‘Fighting with my Family’ is fun, entertaining flick

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So the WWE is making movies about itself now? “Fighting with my Family” could either be the start of a new get-rich-quick scheme by the infamous Vince McMahon, or it could just be a nice little movie about one young woman’s kooky family and her quest for superstardom.

It’s mostly the latter, but time will tell.

“Fighting with my Family” is the relatively true-to-life story of professional wrestler Paige, a young British girl who grew up in a boisterous family of wrestlers. From a young age, both Paige and her brother dreamed of Wrestlemania and performed in the family’s amateur wrestling company.

When the WWE talent scouts come calling, it’s Paige who makes the cut, while her brother has to return to their working class roots, his dreams shattered. But does Paige have what it takes to seize that brass ring all on her own?

As the story of Paige — real name Saraya Knight — and her family, the movie is quite entertaining. Nick Frost and Lena Headey play the adorably rough-around-the-edges father and mother, and seeing Paige rise from the ranks of their amateur circuit to the big times is pretty fun. Movies about ordinary people working hard to achieve their dreams usual are. And the film does a lot with the WWE training sequences. Paige and her fellow recruits don’t just need to learn how to pretend fight, they also need to learn how to perform for a large crowd.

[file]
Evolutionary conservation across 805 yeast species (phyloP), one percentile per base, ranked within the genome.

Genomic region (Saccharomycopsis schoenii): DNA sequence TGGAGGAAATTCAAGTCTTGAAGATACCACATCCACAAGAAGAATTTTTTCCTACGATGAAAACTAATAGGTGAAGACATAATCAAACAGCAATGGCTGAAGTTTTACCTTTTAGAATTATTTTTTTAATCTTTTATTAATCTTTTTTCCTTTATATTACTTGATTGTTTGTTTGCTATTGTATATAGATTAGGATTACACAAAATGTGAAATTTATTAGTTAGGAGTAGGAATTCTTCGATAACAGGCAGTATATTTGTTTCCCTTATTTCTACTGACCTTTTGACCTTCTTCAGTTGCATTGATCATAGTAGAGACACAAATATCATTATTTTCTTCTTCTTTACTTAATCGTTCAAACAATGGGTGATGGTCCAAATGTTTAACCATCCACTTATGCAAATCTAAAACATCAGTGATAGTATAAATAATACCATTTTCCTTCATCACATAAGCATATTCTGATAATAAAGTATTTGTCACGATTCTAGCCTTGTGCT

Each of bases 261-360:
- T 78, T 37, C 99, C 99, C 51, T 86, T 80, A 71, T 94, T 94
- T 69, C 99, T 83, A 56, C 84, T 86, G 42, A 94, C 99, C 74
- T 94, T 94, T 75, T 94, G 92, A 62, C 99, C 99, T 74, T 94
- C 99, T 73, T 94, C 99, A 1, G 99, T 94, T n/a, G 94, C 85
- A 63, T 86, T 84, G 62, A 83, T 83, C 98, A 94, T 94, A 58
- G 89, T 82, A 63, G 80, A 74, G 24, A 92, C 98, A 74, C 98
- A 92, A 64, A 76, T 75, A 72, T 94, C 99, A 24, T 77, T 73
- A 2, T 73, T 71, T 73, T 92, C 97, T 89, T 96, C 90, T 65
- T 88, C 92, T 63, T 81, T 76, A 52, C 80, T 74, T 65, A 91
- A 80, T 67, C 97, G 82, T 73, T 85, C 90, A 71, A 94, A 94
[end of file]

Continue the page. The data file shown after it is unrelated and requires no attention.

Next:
There’s fun in seeing how the sausage is made, so to speak. Though the film can never shake the odd feeling that this is all one big WWE commercial, since the company had a hand in producing the the whole thing. And Dwayne “The Rock” Johnson pops in for a couple of on-the-nose cameos to make it more obvious. Then the movie loses its way in the end.

Not to give too much away, but “Fighting with my Family” never pretends wrestling is real until the very end, which is the exact wrong time. Most of the film is a behind-the-scenes look into how real people become WWE superstars. And if you’re not 12-years-old, you know that professional wrestling is fixed, and the movie embraces this fact.

Until the climactic match, when, without warning or signal, the film wants to pretend that the fight is real. This does a disservice to the movie because it robs the moment of everything that surely must have actually happened behind-the-scenes. This isn’t a “Rocky” movie, where Balboa’s victory isn’t assured. This is professional wrestling.

“Fighting with my Family” isn’t about whether Paige can win a wrestling match. It’s about whether or not Paige can be a WWE superstar. Those are two very different things, and the end of the movie cares more about the first one. It’s the wrong call.

Part of the problem is lead actor Florence Pugh as Paige. She’s great in the dramatic scenes and makes for a compelling star, but she lacks the in-ring presence of a real professional wrestler. WWE wrestlers might as well be cartoon characters for how charismatic and larger-than-life they are.

Perhaps the real Paige is like that, but Pugh is too meek. It’s especially noticeable when she’s acting alongside the real wrestlers. It’s ironic, considering a major story point of the film is that Paige possesses that necessary spark to become a real superstar.

Ending aside, “Fighting with my Family” is still an enjoyable film with a positive message. The ensemble cast is a lot of fun, and the rags to riches story has enough heart to be worthwhile.

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